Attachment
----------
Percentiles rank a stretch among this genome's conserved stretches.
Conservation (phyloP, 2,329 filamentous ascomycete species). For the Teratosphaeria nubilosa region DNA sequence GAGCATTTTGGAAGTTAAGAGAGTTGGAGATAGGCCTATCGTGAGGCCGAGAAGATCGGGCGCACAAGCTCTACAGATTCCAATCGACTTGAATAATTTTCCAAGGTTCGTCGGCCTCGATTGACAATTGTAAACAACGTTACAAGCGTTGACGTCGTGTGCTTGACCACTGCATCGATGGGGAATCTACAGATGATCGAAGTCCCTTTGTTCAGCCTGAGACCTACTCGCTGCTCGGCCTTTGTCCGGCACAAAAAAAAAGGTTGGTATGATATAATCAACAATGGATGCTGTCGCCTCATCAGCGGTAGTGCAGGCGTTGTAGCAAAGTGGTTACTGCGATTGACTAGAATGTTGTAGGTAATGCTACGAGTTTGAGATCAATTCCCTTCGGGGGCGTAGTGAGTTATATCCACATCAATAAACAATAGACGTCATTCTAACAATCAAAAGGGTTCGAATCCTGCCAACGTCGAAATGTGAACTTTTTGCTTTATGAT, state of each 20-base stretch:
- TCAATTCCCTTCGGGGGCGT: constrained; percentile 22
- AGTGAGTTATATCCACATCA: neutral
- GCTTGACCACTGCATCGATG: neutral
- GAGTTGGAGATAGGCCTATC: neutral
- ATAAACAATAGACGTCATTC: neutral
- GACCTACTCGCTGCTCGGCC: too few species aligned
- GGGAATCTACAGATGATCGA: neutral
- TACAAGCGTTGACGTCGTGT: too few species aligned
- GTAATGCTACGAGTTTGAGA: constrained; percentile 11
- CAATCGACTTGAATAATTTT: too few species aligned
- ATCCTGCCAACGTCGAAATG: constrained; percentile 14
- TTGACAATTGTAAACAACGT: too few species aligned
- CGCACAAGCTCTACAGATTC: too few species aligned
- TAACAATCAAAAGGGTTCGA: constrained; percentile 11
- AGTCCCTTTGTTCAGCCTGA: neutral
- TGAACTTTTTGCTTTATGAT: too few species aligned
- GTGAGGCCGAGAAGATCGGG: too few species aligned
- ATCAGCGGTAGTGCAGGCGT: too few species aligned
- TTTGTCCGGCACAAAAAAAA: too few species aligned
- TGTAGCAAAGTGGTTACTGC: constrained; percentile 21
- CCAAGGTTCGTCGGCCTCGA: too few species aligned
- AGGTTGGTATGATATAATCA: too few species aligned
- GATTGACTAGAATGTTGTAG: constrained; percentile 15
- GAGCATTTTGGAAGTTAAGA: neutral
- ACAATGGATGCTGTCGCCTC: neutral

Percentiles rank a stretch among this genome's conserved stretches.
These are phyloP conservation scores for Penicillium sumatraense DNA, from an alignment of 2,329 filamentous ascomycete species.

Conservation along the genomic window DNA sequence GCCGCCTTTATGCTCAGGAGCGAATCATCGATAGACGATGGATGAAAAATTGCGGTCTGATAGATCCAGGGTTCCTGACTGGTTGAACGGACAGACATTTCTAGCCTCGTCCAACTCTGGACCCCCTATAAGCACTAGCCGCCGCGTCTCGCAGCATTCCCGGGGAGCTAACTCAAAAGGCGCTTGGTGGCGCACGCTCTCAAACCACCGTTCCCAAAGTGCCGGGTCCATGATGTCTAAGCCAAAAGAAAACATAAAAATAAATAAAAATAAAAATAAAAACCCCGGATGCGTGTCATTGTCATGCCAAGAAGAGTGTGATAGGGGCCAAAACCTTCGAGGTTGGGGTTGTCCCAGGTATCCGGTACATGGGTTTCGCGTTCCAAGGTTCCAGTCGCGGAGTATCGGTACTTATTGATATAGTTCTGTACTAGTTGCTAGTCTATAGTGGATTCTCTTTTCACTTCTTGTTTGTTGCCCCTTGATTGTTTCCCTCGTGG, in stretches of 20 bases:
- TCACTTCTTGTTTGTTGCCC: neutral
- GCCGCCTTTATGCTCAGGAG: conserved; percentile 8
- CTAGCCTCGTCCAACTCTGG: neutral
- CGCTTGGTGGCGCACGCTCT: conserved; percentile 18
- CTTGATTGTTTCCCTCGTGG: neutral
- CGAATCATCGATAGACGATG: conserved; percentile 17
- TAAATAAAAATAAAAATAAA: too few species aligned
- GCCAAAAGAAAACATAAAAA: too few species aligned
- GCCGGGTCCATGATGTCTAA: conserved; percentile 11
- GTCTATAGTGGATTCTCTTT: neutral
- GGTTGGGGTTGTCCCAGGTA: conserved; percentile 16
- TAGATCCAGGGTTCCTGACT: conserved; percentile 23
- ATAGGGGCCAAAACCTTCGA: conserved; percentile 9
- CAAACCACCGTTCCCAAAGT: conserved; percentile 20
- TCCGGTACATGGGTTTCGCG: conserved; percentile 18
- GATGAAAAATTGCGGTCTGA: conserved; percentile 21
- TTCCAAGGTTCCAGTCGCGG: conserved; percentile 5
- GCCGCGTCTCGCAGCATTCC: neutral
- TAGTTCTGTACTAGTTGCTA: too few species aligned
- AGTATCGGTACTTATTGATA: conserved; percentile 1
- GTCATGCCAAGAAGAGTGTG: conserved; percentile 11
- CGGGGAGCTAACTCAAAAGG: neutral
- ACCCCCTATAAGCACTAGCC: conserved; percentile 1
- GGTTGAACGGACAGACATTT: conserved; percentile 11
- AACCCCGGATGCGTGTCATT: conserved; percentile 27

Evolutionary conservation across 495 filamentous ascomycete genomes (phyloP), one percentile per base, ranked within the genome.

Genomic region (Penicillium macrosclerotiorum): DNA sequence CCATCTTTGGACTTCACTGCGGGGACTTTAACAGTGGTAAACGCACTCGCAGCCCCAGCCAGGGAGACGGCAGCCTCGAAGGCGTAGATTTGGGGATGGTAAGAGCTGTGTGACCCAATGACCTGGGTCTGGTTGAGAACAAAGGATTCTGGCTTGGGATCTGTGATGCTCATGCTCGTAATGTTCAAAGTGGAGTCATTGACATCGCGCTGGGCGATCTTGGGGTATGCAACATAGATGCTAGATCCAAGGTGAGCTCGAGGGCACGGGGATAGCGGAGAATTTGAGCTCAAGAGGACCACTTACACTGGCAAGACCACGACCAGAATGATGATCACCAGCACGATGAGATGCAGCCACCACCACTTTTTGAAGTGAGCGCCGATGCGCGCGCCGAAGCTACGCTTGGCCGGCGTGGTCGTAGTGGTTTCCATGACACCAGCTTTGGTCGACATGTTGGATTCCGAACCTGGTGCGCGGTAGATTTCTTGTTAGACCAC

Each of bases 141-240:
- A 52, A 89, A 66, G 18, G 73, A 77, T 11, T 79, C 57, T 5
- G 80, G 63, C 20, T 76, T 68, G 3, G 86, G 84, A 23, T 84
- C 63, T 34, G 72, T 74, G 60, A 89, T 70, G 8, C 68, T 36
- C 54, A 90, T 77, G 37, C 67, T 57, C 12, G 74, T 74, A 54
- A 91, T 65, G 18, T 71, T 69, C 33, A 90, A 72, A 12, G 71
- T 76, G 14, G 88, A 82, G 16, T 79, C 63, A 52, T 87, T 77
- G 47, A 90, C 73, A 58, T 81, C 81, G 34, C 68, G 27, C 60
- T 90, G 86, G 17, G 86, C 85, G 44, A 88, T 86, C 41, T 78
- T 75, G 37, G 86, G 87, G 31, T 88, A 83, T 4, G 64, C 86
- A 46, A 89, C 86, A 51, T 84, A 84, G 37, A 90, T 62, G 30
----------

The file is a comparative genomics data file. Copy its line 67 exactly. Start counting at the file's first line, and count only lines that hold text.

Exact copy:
- T 75, G 37, G 86, G 87, G 31, T 88, A 83, T 4, G 64, C 86